Myanmar Situation Update (11 – 17 July 2022)

Ousted State Counselor Aung San Suu Kyi denied electoral fraud charges against her at a closed trial inside the junta prison in Naypyitaw. The charges were filed under Article 130(a) of the Penal Code, accusing her of influencing the Union Election Commission (UEC) ahead of the November 2020 general election. Ousted president Win Myint and the former union government office minister Min Thu are co-defendants in the trial. Win Myint also denied the charges during a hearing last week while Min Thu is due to testify in the coming week.

In a “private visit” to Russia, Myanmar junta leader Min Aung Hlaing appealed to the Ministry of Defense of Russia to strengthen their ties during his second visit to Moscow since the military coup, on 12 July 2022. Reuters reported that the day after his arrival in Russia, Min Aung Hlaing met with the “top officials” from the ministry of defense to “discuss ways to strengthen bilateral military cooperation”.

The International Court of Justice (ICJ) will hand down its decision on 22 July 2022 about the objection of the Myanmar government to the genocide case that Gambia filed against them. In a statement, ICJ said Judge Joan E. Donoghue, the president of the court, will read out ICJ's decision at the Peace Palace in The Hague at 3 p.m.

The junta forces intensified their attacks on the local villages in Sagaing and Magway regions as growing local resistance posed a greater threat to the junta in those regions. Radio Free Asia (RFA) reported that around 4,000 residents of Sagaing region were forced to flee their homes in fear of junta’s airstrikes on 15 villages. The airstrikes, which were part of a three-day scorched-earth campaign, targeted locals of townships that fiercely resisted the junta’s authority. The military reportedly interrogated around 100 residents who remained in the villages. 

Local residents said that the junta troops torched more than 150 oil wells in Magway region to cut off their source of income and that of groups against the junta. The junta believed that the local residents conspired with the opposition and had been supplying them income from the oil they sell.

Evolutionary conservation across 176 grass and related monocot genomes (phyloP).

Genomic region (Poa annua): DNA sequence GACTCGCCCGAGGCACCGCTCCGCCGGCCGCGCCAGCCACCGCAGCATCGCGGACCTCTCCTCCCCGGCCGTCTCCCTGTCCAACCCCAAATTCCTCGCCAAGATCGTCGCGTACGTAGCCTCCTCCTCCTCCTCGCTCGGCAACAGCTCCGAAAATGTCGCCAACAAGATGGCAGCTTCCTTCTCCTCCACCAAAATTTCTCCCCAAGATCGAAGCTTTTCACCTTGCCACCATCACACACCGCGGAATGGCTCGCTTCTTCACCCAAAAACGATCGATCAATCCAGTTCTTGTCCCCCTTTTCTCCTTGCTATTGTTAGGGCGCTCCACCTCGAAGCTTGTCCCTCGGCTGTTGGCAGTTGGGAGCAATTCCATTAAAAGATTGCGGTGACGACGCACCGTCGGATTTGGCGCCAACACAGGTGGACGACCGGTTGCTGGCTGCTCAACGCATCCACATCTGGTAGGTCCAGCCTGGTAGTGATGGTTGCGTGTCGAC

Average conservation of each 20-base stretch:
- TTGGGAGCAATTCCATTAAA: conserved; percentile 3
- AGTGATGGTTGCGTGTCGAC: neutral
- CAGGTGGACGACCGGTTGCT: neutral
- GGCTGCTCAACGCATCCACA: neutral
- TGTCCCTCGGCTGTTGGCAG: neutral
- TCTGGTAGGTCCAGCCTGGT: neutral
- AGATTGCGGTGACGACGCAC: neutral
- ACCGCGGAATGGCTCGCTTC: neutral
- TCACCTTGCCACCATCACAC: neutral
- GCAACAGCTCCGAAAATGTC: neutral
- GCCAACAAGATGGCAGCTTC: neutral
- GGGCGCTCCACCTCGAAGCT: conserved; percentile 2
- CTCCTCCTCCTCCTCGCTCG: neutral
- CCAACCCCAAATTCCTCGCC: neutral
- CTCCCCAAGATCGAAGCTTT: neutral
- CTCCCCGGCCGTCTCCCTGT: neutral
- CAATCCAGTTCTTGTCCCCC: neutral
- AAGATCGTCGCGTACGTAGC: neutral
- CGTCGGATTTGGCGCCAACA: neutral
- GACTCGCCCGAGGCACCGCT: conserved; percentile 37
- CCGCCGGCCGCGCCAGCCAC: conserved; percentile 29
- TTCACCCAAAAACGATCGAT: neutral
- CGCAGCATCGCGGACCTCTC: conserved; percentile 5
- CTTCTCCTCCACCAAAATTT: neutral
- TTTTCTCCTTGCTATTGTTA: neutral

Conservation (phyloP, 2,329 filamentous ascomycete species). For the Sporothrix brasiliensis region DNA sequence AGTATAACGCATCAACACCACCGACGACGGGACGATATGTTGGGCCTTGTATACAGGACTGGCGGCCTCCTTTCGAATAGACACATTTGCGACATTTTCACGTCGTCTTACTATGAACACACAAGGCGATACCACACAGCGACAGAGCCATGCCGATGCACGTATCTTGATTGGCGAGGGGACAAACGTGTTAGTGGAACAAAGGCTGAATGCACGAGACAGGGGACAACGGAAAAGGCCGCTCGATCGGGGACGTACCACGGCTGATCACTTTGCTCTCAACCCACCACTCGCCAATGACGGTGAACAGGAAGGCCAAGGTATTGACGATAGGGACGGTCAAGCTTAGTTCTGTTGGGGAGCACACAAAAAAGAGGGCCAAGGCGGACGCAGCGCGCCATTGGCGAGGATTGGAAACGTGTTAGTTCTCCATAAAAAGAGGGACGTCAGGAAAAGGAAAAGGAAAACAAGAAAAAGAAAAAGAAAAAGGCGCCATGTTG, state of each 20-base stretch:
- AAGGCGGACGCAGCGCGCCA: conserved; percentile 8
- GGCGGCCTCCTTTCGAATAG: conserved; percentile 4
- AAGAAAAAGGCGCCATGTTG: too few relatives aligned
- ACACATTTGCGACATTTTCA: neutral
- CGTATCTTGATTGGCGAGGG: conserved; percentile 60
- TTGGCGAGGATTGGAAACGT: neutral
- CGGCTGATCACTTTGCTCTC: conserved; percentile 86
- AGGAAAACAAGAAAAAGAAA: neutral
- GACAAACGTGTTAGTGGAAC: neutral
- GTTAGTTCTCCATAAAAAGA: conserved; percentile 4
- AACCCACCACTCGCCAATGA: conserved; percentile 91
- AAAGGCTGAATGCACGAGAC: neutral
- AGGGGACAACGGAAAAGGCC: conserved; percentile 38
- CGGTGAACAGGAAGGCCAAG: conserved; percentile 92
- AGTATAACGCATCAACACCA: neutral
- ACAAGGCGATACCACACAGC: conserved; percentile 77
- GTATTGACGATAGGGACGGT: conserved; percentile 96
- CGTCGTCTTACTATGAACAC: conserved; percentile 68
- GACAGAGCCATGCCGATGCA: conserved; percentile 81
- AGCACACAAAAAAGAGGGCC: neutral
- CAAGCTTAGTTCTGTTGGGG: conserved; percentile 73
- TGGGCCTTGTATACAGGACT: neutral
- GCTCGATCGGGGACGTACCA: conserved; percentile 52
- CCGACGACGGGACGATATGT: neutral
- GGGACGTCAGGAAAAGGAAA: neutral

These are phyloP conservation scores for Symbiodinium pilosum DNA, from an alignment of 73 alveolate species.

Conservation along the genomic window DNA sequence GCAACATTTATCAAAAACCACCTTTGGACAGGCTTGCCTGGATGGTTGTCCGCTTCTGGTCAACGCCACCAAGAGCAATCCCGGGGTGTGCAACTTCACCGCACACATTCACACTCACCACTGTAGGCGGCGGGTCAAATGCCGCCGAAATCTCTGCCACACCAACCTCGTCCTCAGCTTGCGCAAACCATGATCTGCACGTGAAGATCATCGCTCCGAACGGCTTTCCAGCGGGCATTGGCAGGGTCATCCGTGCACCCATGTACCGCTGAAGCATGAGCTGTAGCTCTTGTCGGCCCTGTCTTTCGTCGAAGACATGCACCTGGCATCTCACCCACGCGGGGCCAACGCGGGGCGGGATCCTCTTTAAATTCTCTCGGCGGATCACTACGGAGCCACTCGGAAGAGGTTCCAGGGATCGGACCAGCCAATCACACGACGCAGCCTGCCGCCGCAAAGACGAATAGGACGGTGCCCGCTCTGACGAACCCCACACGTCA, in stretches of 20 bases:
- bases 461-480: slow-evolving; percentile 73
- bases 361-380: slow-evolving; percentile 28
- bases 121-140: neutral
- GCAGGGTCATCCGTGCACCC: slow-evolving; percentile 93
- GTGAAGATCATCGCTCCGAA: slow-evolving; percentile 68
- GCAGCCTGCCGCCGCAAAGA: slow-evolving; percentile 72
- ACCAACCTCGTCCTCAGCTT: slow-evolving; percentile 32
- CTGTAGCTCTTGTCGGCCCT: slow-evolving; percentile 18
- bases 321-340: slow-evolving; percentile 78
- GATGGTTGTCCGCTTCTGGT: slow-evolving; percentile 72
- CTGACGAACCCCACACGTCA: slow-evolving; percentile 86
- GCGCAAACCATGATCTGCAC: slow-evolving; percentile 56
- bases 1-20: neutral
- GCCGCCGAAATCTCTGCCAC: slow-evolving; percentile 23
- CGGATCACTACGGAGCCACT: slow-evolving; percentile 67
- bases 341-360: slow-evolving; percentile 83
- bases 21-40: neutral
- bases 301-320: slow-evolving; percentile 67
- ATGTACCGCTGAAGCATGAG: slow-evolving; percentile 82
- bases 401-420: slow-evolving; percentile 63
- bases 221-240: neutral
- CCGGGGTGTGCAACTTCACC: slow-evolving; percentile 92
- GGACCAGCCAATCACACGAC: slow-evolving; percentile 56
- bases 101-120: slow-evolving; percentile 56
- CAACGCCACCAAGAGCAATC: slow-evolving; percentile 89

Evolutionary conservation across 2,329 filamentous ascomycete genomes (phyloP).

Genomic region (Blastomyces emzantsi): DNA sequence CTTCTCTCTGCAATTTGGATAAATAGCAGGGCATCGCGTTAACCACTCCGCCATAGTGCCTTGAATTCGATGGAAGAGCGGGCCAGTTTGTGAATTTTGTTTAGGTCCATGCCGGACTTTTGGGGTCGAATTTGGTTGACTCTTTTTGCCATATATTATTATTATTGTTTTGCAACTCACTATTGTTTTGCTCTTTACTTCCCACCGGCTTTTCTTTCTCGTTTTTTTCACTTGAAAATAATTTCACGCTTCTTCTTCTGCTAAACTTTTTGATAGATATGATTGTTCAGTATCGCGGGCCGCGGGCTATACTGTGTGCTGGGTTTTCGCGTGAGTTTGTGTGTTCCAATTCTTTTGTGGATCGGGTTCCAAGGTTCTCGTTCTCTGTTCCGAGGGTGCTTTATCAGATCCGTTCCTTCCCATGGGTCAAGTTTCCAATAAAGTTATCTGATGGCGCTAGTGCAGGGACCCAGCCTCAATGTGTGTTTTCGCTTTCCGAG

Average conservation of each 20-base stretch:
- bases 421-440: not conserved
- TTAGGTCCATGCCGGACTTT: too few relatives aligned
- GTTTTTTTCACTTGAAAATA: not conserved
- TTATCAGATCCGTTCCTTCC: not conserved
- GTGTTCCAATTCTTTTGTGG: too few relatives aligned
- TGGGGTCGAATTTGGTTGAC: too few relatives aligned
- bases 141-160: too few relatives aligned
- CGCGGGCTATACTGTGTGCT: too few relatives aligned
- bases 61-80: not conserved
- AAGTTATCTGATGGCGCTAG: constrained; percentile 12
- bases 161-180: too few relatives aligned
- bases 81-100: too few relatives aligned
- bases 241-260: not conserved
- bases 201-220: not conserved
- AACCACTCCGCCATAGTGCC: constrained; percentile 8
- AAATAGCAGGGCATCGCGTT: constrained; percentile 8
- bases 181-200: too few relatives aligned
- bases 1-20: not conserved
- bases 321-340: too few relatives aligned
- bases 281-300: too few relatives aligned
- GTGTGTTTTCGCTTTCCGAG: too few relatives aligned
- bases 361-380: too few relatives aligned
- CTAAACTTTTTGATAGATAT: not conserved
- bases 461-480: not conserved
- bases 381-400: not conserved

Two people were killed while nine were injured at an explosion in Yangon on 12 July 2022. The cause of the explosion remained unclear with the authorities silent on the incident. Meanwhile, in separate incidents, news reports indicate that six junta officials were assassinated in Yangon as the civil resistance groups increase attacks against junta officials and offices in Yangon in recent months.

A US-based NGO urged Thailand to open its border for the delivery of humanitarian aid into Myanmar and to stop pushing back the people seeking refuge in the country. Refugees International, in a report, said that thousands of Burmese fled from Myanmar to Thailand because of the conflict since the coup last year. They said “the military junta has committed widespread atrocities and blocked international humanitarian groups from delivering aid to areas that desperately need it”.

As of 15 July 2022, the Assistance Association for Political Prisoners (AAPP) recorded that the junta has killed 2,088 people since the coup. There are 11,629 people currently under detention. There are 119 people who have been sentenced to death.

Asian Network for Free Elections (ANFREL) 

11 July 2022, 11:30 a.m. (Bangkok time)

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